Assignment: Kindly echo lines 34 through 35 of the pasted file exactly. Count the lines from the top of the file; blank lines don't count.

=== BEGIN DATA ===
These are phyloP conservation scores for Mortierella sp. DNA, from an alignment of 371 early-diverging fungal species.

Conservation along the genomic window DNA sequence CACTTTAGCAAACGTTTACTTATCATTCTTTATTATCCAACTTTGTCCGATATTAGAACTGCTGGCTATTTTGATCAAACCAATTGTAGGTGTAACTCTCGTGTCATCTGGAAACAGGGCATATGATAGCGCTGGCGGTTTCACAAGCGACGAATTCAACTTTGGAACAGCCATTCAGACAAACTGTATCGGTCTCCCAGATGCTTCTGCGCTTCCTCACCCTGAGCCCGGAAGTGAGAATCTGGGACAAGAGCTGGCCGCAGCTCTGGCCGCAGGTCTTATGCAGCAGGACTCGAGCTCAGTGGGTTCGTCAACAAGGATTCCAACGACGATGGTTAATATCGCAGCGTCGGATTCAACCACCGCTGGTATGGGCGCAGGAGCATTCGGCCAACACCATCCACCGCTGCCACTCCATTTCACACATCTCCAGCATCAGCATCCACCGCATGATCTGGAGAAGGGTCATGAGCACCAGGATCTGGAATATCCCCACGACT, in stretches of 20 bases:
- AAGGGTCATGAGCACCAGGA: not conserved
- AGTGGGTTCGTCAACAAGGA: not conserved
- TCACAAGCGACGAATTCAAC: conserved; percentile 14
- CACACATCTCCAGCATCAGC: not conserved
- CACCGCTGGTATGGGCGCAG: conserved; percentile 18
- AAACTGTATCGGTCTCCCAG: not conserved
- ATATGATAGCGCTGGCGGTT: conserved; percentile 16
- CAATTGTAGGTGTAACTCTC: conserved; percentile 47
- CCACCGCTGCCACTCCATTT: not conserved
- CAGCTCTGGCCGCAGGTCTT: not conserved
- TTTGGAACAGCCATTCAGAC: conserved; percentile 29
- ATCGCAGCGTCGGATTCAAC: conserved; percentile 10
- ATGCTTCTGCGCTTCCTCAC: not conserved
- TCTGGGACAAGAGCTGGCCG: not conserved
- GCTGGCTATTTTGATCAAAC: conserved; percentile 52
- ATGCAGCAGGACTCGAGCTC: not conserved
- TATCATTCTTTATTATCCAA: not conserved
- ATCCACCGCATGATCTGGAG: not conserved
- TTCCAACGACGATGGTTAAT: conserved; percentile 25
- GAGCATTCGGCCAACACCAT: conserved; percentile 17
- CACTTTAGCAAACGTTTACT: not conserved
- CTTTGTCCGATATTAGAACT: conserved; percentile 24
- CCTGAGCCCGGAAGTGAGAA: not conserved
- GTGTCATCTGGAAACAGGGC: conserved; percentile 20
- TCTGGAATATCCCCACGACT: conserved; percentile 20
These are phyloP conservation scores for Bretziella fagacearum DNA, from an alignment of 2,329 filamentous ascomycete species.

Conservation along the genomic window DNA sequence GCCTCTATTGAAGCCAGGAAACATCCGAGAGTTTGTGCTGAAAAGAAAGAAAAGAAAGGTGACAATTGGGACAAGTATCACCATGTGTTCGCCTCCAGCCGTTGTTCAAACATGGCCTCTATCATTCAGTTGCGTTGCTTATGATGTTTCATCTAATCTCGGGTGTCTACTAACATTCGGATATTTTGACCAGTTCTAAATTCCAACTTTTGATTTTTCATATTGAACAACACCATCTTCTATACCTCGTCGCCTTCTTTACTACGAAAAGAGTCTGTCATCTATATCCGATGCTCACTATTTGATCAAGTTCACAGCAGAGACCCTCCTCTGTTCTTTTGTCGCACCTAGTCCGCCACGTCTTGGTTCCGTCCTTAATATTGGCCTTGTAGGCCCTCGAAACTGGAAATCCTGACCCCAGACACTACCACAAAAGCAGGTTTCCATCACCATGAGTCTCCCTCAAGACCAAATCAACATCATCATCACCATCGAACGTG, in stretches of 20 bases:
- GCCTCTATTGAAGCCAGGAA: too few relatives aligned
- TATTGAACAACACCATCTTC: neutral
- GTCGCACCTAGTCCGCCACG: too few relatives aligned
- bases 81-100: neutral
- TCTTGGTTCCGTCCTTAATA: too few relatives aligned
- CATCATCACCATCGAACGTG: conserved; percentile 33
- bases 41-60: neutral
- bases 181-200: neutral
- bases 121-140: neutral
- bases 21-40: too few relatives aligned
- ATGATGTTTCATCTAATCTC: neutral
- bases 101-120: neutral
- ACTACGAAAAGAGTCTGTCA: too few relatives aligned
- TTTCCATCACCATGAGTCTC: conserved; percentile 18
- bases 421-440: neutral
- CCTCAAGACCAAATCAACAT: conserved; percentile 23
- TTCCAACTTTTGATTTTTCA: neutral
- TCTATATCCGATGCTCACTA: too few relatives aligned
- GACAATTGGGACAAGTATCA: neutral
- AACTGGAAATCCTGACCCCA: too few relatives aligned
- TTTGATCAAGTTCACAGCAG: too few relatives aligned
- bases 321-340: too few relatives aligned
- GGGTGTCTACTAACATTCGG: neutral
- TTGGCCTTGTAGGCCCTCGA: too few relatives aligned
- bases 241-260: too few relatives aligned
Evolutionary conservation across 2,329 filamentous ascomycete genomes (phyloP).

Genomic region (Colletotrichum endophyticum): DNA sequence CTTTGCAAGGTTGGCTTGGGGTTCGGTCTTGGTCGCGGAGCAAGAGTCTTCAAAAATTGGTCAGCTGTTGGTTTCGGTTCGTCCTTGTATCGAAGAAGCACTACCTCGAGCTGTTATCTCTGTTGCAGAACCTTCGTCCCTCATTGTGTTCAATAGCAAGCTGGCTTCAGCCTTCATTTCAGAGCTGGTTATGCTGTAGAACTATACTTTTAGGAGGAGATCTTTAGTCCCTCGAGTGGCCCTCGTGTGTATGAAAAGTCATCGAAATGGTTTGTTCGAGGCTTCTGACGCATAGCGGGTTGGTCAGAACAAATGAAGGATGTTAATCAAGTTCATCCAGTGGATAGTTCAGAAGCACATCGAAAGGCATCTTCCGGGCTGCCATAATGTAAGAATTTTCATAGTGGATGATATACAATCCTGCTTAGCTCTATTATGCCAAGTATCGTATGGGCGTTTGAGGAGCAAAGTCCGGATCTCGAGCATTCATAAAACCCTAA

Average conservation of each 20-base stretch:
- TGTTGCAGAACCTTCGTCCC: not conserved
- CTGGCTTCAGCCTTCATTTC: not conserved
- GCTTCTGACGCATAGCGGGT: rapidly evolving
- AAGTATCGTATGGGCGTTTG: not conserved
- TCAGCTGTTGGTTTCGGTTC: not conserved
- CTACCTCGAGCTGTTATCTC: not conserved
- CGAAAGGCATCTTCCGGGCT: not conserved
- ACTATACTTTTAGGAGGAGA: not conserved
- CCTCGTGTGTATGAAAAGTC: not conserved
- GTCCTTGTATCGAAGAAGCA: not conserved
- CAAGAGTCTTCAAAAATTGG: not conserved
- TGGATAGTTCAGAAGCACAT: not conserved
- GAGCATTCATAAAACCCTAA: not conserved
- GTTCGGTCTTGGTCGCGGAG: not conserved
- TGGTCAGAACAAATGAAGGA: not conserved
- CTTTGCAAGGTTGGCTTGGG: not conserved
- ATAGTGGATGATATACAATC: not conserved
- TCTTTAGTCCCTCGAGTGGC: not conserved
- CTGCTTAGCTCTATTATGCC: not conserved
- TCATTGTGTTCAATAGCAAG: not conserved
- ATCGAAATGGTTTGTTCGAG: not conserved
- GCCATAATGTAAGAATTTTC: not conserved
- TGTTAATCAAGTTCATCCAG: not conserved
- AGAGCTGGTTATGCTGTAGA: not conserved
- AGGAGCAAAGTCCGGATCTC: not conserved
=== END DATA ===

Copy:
- TCTTGGTTCCGTCCTTAATA: too few relatives aligned
- CATCATCACCATCGAACGTG: conserved; percentile 33